Friday, March 8, 2013

A Field Guide to Gettysburg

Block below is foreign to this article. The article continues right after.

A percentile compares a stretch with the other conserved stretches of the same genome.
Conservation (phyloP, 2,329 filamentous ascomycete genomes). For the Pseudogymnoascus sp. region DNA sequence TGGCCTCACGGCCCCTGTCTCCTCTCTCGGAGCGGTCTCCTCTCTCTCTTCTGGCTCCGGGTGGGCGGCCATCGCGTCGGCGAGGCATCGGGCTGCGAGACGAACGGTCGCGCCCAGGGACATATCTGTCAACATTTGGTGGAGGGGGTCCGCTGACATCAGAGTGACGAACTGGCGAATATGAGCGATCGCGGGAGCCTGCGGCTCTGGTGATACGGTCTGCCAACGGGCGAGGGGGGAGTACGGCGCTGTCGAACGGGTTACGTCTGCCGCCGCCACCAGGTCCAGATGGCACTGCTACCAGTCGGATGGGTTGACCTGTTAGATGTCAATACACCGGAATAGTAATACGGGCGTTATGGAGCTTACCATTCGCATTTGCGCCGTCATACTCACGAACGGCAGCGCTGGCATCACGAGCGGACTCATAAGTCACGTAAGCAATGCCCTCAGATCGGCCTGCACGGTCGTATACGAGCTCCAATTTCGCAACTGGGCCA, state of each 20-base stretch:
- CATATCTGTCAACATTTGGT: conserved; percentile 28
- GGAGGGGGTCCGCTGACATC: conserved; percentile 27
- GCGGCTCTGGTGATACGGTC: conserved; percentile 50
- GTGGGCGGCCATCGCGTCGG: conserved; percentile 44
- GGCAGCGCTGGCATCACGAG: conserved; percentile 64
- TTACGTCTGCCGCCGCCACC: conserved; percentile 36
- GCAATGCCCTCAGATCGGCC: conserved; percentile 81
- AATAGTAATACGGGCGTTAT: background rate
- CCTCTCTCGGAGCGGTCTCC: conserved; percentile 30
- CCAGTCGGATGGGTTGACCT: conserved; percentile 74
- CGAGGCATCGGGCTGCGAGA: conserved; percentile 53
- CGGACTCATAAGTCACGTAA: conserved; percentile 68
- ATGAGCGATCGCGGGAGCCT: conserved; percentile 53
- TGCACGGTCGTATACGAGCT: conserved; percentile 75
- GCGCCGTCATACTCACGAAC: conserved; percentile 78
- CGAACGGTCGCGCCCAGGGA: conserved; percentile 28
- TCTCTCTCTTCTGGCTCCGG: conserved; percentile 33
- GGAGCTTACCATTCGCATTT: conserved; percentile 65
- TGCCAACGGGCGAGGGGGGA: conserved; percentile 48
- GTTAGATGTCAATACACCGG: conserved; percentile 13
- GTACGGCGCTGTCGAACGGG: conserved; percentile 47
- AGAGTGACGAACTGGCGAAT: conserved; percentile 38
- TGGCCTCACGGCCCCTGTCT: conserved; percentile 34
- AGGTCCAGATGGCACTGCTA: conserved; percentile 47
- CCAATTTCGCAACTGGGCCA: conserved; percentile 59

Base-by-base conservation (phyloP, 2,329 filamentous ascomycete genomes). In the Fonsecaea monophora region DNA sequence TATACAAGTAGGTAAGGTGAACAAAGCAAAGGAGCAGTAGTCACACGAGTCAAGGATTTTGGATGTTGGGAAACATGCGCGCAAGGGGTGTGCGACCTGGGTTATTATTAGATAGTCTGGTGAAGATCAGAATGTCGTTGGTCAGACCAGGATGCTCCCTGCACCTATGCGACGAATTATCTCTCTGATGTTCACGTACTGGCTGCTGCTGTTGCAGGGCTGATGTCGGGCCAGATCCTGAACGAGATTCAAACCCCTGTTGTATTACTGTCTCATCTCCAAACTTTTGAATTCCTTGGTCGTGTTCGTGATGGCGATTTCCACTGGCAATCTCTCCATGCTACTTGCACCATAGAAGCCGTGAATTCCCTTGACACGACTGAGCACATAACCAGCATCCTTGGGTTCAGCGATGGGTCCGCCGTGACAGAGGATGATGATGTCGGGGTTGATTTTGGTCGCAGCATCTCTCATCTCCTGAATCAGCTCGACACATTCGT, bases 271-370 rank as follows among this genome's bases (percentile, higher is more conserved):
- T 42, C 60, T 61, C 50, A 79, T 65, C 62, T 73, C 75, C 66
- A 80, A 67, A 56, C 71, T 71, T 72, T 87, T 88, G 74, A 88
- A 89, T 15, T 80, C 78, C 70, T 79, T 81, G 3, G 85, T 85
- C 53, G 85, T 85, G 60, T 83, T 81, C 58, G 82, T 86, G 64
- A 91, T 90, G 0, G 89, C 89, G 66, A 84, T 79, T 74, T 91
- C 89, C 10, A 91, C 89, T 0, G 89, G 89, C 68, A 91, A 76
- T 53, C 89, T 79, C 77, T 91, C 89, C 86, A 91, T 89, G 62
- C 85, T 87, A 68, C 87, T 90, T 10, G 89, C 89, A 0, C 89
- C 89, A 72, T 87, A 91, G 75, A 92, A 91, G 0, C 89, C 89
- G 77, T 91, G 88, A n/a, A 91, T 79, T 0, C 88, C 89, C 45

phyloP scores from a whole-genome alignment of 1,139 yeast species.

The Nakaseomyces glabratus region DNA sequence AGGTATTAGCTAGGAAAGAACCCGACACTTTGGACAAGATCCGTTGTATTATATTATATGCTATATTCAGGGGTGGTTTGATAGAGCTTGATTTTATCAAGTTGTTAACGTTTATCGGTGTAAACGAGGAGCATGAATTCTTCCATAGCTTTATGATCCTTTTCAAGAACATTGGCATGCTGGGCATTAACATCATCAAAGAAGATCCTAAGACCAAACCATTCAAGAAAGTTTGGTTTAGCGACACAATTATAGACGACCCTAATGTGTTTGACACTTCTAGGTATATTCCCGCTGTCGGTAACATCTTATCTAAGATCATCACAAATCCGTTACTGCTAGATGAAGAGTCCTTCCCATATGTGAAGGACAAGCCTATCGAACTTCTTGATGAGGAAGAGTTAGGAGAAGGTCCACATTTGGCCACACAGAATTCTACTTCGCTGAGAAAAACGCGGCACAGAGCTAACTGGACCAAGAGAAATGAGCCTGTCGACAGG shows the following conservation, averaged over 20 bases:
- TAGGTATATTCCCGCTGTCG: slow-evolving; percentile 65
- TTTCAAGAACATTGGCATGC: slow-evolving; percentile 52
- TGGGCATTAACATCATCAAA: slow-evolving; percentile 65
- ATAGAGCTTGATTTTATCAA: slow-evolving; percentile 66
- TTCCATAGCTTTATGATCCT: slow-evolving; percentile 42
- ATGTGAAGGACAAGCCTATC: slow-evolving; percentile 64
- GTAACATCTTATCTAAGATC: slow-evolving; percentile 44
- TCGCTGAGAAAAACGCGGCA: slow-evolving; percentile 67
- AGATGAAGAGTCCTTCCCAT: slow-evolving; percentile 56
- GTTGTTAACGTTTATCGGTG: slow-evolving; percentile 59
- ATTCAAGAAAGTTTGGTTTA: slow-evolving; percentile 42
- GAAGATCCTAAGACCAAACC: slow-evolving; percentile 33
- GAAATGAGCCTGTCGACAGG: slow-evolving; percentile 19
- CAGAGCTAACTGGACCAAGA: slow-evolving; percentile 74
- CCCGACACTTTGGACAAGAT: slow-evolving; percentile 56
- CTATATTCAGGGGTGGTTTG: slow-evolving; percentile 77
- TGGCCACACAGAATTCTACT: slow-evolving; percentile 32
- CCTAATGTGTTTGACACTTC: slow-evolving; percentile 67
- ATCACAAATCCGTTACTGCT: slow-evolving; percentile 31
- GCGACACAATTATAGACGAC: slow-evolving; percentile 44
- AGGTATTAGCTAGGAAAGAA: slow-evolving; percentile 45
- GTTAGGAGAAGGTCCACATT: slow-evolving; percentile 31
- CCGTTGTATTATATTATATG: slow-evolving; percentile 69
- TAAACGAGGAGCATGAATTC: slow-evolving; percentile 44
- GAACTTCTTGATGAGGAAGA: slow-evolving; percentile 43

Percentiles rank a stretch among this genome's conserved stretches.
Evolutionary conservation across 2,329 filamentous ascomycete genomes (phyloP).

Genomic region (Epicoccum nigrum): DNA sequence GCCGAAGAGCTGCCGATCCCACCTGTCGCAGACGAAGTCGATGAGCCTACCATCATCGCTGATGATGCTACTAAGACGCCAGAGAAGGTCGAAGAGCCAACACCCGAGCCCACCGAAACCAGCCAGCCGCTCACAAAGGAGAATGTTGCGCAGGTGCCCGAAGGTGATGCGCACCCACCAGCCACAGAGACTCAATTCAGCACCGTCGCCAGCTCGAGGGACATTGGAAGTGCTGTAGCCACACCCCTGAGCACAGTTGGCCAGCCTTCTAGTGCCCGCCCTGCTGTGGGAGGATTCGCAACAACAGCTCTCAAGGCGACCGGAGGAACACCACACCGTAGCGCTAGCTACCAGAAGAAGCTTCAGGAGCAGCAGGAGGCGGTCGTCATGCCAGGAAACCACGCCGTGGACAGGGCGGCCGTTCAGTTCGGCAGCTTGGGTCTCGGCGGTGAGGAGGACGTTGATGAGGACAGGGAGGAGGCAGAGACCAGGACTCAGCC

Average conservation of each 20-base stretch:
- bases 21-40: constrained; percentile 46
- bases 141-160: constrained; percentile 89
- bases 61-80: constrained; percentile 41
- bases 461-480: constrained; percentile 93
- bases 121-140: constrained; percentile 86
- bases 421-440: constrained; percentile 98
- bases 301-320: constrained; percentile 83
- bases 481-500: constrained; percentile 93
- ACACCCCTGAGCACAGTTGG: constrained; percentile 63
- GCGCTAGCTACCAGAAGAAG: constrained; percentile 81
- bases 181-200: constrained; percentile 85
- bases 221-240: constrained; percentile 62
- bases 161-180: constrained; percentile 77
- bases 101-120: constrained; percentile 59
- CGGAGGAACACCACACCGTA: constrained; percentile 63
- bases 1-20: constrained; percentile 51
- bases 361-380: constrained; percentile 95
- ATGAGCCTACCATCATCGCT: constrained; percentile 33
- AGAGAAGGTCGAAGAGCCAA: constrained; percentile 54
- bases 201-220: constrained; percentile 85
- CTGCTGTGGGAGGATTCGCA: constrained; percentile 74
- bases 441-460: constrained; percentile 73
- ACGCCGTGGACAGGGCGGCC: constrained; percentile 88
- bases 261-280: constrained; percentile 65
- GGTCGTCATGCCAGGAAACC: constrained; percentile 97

Regular readers know that I have a fondness for touring guides and atlases, and I recently had the opportunity to glance through an advanced copy of Reardon & Vossler's A Field Guide to Gettysburg: Experiencing the Battlefield through Its History, Places, and People (UNC, July 2013). It's a bit unusual in that it's very text heavy over more than 400 smallish print pages. There are lots of orientation confirming photos and battle maps, but initial impressions are that the depth of documented history sets it apart from other guidebooks. Each of 35 stops tells readers what happened there, what units and casualties were involved, who was in command, and what was the extent of the civilian presence. The historiography associated with each stop is perhaps the most original section devised. It's a lot to take in, and, even though  the book is designed to be readily broken down into multi-day chunks, those looking for a single afternoon length tour might best stick with something like the volume from the Nebraska series. With all the recent vista altering work being done at the park, all the guides will have to be revised at some point, but this one is presumably up to date.

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